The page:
- Other communications have tables for members to calculate how much they would now be paying for each different component of insurance per $1000 of cover.
- Other funds have given a specific dollar figure of how much premiums will be going up, but this is only correct for members who have a standard level of cover and haven't changed their cover since joining the fund.
Confused yet? So are many of the people we've spoken to.
At CHOICE, we've previously recommended that the industry tests its communications about insurance within super with members. This would help ensure people actually understand what is happening to their life insurance. But this testing has yet to become common practice.
As Murawski says, too many Australians are confused by the super sector and are completely disengaged from their super savings.
"The question is: how do we get people to engage with these issues in the first place?," he says. "How do we get people to think about their life insurance in super? That's a big question."
Many super funds have admitted they need to do better in terms of communicating with members. On 1 July 2018, the Insurance in Superannuation Voluntary Code of Practice came into effect. This code didn't go so far as requiring funds to tell people how much they're paying for life insurance, but did see the industry make some attempt to speak more clearly to their members on the issue of life insurance within super.
It's not like the super funds have never been told they need to offer clearer information. Earlier this year, the industry regulator, ASIC, called on them to "provide helpful and balanced communications to their members" around the Protecting Your Super package changes.
They were also told to do better last year and the year before that.
Judging by what we've seen with some of the muddled letters on rising premiums, super funds haven't exactly taken these warnings on board and changed their ways.
The premiums are being raised in response to a suite of government reforms, called Protecting Your Super, which apply from July this year.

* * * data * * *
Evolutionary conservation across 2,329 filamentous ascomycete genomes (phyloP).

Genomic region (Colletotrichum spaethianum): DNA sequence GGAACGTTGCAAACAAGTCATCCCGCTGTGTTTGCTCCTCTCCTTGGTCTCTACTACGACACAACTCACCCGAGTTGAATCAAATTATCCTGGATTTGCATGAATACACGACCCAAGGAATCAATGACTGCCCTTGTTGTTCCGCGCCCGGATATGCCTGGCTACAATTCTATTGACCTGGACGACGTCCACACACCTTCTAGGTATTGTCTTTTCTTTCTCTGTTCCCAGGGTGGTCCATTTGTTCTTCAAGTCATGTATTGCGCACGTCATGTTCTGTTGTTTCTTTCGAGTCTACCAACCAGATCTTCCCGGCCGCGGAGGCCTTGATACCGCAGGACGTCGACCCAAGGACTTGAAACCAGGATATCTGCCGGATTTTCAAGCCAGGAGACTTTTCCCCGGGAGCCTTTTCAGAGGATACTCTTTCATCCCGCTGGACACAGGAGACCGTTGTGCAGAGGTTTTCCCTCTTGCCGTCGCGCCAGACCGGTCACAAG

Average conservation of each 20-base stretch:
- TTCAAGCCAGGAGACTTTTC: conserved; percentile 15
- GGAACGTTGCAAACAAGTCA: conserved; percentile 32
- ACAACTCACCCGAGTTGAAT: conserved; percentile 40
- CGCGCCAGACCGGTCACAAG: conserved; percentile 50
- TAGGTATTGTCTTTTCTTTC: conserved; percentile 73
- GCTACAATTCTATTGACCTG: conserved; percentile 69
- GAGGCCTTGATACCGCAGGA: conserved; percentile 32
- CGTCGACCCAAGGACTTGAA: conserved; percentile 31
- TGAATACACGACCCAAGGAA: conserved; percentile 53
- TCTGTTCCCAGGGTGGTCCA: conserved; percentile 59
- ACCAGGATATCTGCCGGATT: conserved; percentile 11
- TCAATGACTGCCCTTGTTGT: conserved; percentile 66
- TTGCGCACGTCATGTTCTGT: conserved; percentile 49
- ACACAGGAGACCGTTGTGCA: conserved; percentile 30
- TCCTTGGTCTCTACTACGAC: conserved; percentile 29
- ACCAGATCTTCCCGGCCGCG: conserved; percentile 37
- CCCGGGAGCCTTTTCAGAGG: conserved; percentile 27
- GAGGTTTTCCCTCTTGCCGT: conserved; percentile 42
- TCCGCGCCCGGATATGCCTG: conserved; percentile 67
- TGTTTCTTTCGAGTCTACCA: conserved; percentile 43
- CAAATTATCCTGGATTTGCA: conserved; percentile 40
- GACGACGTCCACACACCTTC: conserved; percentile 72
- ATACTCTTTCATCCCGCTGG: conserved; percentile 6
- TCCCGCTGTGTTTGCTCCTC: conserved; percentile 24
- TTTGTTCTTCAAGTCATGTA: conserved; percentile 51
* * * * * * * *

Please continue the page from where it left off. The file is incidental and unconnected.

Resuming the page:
These new laws set a cap on the administration fees super funds can charge low-balance accounts and ban exit fees. They also mean that inactive accounts will be shut down unless the members that hold them take action, such as letting their fund know they want to keep it or adding some money.
Without the money they make from these accounts, funds say they have to charge the remaining members slightly more for insurance. The Australian Prudential Regulation Authority (APRA), the other relevant government regulator of the super industry, recently reminded funds that they can only raise premiums in a way that is in line with their legal duty to act in the best interests of fund members.
Super Consumers Australia at CHOICE support the Protecting Your Super reforms because they help tackle the problem of duplicate accounts and people wasting money on unnecessary life insurance. Despite premiums rising, some Australians will actually pay less overall for life insurance in super, because they'll now have fewer super accounts charging fees and insurance premiums.
It is important, however, to be clear on how the changes impact you.
"Ultimately, what we want is to see people with an adequate level of cover at the lowest cost," Murawski says.
To get anywhere near this ideal, funds need to communicate much better with Australians to ensure they get the most out of their super system.
For some people, life insurance in super can be a relatively cheap and easy way to get protection that meets their needs. Generally, you can get this cover without going through medical tests.
Occasionally, people want to hang on to an inactive account to keep the life insurance that comes with it. Sometimes, however, the cover itself is of little use.
The key point is to make an informed choice about the insurance you're paying for in your super.
Unwanted life insurance can eat away at your super
You want to avoid paying for cover from multiple super funds, especially as you often can't claim on more than one policy. The cost of insurance you don't need can seriously erode your superannuation. The 2018 Productivity Commission Inquiry found Australians were wasting $1.9 billion each year on duplicate life insurance policies in super.
For young people who don't have dependents, death cover can be a complete waste of money
We were previously contacted by CHOICE member Diana who was disgusted to find her two young daughters were having their super accounts steadily whittled away by the costs of life insurance they didn't want. The girls didn't even know they had this cover and neither had nominated a beneficiary.
Sadly, this situation is all too common, with younger Australians or those working part-time or casually having their super savings gobbled up by unnecessary insurance. For many young people who don't have dependents, death cover can be a complete waste of money.
This content was produced by Super Consumers Australia which is an independent, nonprofit consumer organisation partnering with CHOICE to advance and protect the interests of people in the Australian superannuation system.
Stock images: Getty, unless otherwise stated.